Development of New Drugs for Multiple Sclerosis Therapy in Patients With Disabilities: A Systematic Literature Review

Paper Type:  Literature review
Pages:  6
Wordcount:  1632 Words
Date:  2022-05-17


Multiple sclerosis is a life-long disabling autoimmune disease affecting the central nervous system. It is a complex disease, and this has been linked to its patho-and molecular mechanism. The cause is unknown. However, most medical experts agree that the causes encompass genetic susceptibility and environmental exposure. Mitochondria, which is regarded as the powerhouse of cell has been linked to the pathogenesis of MS as well. Today, over 2.5 million people are suffering from this affliction. The prevalence of MS has increased where 30 people in every 100,000 were diagnosed with the condition in 2008, the figure rose to 33 in every 100, 000 in 2014 (Piehl, 2014). There are four categories of MS condition. The disorders are defined based on their clinical course and increasing severity. Relapsing/remitting MS (RRMS) is the first category. It is the most common type of MS affecting over 85% of all MS patients according to Sagawa et al. (2016). The second category is the secondary progressive MS (SPMS). It develops in some patients with RRMS after a short duration of time. The SPMS affects 8 to 10% of MS patients. It is a gradual and continuous neurologic deterioration. Progressive relapsing MS (PRMS) is the fourth category and the least common. It affects less than 5% of all MS patients (Sagawa et al., 2016). The PRMS is similar to PPMS except that it is characterized by overlapping relapses.

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MS leads to demyelination and axonal damage. In the long run, it results in subsequent dysfunction of neurological systems. A bigger proportion of MS patients tend to develop what Piehl (2014) refers to a neurological disability. In fact, MS is one of the most common causes of neurological disability. Until recently, treatment for this complication relied on disease-modifying agents. However, the management of the condition has reached a point where there is an increasing launch of new drugs in the market.

Since there is no known treatment, most intervention measures for MS involve decreasing the frequency of relapses and delaying the progression of the disease. The major objective of such a move is to improve the patient's quality of life, for instance, reducing disabilities. As more information about autoimmune has been acquired, especially with the molecular mechanism involved, several MS treatments have been developed.

According to Lecat, Decavel, Magnin, Lucas, Gremeaux, and Sagawa (2017), Disability is the most debilitating symptom among patients suffering from MS. It accounts for at least 70% of the handled cases.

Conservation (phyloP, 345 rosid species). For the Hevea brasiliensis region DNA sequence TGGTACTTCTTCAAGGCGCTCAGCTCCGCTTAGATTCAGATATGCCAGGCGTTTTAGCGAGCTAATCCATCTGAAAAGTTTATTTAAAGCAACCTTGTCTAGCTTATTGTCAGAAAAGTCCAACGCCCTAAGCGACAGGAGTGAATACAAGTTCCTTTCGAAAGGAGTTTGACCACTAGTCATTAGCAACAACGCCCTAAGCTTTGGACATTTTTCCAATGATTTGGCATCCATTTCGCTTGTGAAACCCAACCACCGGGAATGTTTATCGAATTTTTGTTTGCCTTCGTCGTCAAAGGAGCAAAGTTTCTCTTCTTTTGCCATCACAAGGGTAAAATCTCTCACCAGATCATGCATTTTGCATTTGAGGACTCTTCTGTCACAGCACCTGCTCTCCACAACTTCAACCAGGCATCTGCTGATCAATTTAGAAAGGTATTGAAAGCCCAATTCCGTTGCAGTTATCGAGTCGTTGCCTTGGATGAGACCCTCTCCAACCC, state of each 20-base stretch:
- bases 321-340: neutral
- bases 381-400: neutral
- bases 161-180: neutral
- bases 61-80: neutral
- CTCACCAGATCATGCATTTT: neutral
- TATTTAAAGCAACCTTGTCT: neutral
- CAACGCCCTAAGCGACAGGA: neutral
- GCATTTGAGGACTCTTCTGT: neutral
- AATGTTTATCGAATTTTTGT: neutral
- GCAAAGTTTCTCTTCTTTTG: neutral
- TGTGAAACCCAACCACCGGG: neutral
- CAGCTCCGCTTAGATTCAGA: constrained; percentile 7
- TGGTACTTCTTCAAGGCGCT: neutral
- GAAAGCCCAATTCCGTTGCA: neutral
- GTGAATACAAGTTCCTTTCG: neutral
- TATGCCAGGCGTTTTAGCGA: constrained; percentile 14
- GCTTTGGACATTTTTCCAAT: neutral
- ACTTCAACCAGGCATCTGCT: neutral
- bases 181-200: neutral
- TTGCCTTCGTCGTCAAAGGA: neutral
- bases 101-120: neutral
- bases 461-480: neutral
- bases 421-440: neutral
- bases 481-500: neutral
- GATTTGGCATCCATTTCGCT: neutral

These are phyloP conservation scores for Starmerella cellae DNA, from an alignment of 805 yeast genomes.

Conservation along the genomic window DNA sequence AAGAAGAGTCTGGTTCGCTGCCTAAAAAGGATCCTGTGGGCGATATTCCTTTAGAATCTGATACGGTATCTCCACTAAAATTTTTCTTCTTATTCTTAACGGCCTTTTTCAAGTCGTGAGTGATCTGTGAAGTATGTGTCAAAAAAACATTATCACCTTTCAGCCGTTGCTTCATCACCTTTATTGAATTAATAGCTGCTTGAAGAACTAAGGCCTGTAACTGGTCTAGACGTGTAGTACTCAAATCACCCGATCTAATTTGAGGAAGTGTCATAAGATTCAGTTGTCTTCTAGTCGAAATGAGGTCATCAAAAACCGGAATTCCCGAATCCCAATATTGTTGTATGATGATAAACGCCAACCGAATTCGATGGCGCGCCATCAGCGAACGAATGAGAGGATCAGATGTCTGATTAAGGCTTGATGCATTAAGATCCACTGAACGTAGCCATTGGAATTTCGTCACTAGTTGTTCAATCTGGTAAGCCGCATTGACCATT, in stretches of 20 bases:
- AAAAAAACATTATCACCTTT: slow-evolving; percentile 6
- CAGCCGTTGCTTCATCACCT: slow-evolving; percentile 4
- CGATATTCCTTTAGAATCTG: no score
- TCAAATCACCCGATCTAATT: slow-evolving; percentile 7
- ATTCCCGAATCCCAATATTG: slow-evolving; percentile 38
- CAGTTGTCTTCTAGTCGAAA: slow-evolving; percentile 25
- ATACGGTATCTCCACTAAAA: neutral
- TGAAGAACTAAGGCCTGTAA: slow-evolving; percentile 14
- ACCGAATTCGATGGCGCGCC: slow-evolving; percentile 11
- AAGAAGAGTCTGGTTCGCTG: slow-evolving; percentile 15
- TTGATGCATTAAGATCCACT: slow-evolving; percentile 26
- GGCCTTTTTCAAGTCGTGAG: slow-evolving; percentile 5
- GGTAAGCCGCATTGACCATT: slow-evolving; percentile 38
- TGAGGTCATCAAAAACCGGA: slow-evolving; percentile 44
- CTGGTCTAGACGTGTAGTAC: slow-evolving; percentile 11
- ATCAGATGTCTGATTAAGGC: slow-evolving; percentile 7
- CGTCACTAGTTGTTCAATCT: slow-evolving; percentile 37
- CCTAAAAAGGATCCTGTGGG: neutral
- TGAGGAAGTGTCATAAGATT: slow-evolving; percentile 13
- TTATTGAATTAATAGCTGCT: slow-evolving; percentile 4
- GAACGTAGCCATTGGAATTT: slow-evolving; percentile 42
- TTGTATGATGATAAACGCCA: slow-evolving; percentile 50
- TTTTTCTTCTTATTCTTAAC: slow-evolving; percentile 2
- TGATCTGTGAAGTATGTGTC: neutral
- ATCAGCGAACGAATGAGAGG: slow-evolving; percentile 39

Disability compromises the daily activities of person and substantially reduces one's quality of life. Functional body and movement is a practice that is utilized in almost all daily activities. As such, it is critical to the social participation and independence of persons. Although there are treatments to minimize the rate of relapse, delay disability progression in RRMS, the long-term impacts of these interventions are scarce. Also, there are limited medical therapies for the treatment of the progressive forms of MS. To this end, there is need to understand the benefit/risk profile of new drugs for MS therapy. Studies suggest that treatment that addresses the disability problems will go a long way in reducing the burden shouldered by individuals with MS.

Aims and Objectives of the Review

The current study reviews literature available on the new drugs launched or have finished Phase III trial within the last 3 years for the therapy of MS patients.

The main objective of this review is to generate evidence-based results aimed at minimizing disabilities among patients with MS. Other main outcomes and adverse events occurred in the studies will be, partly, taken into consideration as well. To conclude, some recommendations will be given for the future researches in this field.

Identification of the Articles for Literature Review

To identify the required articles, the key-words and search terms into various databases. The major archive was PubMed.

Selection of Articles Inclusion and Exclusion criteria

In this phase, the author carefully selected the resources to avoid duplication. Replication was avoided on the basis of the titles of the articles.

Eligibility for InclusionThe researcher selected and included articles on the development of new drugs for MS therapy among patients with walking disability. If the abstracts did not mention at least some of these phrases, the articles were excluded from the review process. Also, publications that did not correspond to drugs developed within the last three years or which are not under research were not selected for the study.

Results and Findings

To this end, three drugs, Ocrelizumab, Daclizumab, and Siponimod have been noted to play an instrumental role in delaying and disrupting debilitation in MS patients. As DMDs, the drugs present different outcomes, especially with EDSS used to measure the disability grade among patients suffering from MS. The findings reveal that these drug therapies can help to delay and disrupt debilitation in MS patients.


Disability improvement confirmed at 12 weeks was 20.7% in the ocrelizumab group, as compared with 15.6% in the interferon beta-1a group (33% higher rate of improvement with ocrelizumab, P = 0.02).